How much does a failed assignment cost? A lot. According to this month’s Mobility Magazine, companies lose approximately $76,000 whenever a relocation is unsuccessful, after factoring in loss of productivity, cost of the move and recruiting expenses.

This can happen for any number of reasons, but often it stems from dissatisfaction with either the relocation itself or destination city. You can’t control every emotion and frustration your employees may have, but there are some things HR managers can do to identify good candidates for relocation, and how to help them prepare for their move and even get excited about their new city.

  • Discuss family priorities: Does the employee have any family members they’ll be leaving behind? How important is it to find the best school in their new home? It’s important to know what things the new city will need to provide to make sure the transferee and his or her family can be happy.
  • Is the new city drastically bigger or smaller from the current one? Moving from a metropolitan area to a small town – or vice versa – can be more of a shock than some people might expect. If it is, make sure it’s a change they could be happy with.
  • Other factors: Commute time, recreation, climate – these are all things that might not be immediately noticeable, but can chip away at a person’s overall wellbeing.

Once these questions have been answered, it’s important to ask if he or she is a good candidate for relocation. Any red flags could spell costly trouble down the road.

Should everything check out, there’s one additional step that can help ensure the success of his or her relocation – a pre-move trip. This gives employees a chance to visit their potential new city and get a better feel for the area. This trip should also include time to find a suitable home and orientation so they don’t feel lost, especially if it’s a city that’s significantly bigger than their current one. Relocation support should continue up to three to six months after the move so you can help address any concerns before they become a serious problem.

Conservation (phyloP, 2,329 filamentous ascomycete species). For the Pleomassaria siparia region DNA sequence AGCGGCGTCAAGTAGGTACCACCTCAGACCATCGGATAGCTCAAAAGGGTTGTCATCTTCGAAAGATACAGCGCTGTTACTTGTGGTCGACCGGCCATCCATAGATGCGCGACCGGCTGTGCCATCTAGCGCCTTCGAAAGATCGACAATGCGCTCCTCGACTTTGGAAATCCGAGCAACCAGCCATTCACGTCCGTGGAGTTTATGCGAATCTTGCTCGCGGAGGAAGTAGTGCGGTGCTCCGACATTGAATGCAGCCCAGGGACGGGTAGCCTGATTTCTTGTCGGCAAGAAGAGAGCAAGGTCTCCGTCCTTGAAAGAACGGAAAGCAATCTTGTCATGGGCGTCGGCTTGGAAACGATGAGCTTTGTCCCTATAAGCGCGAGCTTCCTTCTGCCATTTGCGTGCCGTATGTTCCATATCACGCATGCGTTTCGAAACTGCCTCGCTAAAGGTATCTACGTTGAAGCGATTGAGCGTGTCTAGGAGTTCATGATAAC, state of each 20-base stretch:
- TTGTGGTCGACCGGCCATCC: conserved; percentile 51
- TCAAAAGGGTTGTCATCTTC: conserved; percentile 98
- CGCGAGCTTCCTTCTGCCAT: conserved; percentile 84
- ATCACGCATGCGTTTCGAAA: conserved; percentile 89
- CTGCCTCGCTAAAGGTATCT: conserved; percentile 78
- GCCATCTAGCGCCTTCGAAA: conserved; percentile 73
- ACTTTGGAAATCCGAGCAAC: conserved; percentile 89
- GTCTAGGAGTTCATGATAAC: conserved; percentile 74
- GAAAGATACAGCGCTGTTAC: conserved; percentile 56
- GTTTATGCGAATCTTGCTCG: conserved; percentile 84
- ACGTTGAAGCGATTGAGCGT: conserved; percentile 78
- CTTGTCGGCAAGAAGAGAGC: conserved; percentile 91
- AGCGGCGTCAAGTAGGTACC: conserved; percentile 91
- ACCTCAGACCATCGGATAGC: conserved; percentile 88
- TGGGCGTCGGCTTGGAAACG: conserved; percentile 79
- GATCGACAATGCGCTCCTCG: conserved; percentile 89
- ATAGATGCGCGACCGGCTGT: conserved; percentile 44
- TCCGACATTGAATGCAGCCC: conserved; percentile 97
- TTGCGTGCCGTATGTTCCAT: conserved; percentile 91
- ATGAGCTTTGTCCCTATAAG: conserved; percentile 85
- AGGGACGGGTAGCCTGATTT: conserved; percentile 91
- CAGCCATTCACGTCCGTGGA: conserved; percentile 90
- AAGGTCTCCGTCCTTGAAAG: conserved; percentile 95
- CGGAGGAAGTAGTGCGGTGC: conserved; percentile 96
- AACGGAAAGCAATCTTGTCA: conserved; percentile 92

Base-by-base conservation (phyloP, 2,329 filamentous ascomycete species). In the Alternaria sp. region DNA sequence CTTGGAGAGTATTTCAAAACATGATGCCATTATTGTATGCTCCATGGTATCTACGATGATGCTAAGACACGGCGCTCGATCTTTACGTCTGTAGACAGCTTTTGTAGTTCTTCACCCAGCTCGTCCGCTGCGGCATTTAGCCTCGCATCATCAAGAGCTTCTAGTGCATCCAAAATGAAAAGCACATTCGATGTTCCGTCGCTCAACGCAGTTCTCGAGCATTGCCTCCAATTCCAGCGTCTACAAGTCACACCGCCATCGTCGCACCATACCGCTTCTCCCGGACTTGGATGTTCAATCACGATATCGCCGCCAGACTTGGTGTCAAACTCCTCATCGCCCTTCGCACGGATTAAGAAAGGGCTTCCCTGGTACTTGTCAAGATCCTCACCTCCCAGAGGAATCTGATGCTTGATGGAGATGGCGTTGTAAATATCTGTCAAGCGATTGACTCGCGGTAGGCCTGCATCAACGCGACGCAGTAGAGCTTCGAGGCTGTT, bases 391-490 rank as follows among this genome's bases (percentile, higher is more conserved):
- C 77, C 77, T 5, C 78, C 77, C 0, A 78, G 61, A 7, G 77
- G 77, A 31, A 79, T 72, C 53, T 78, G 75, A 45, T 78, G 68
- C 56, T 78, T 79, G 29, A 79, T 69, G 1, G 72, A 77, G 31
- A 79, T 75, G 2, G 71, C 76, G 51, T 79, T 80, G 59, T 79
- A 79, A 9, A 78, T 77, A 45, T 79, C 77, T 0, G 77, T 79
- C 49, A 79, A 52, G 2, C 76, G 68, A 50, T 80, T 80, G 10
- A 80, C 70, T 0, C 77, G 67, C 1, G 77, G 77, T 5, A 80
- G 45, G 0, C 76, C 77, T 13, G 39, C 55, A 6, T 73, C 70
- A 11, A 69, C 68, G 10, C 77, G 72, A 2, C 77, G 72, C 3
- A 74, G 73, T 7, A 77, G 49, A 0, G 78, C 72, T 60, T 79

Most companies cut back on any relocation expense not absolutely mandatory in getting employees from Point A to Point B following the recent economic downturn. But while that may make short-term fiscal sense, what sounds better? Spending $2,000 for a pre-move trip and relocation support or spending $76,000 to hire a replacement after he or she announces the new city just isn’t working out? If you said the latter, we have a bridge to sell you.

Sometimes people leave a job after relocating for a better opportunity, but what’s more often the case is some type of personal reason. And often investing in additional support can mean big savings down the road.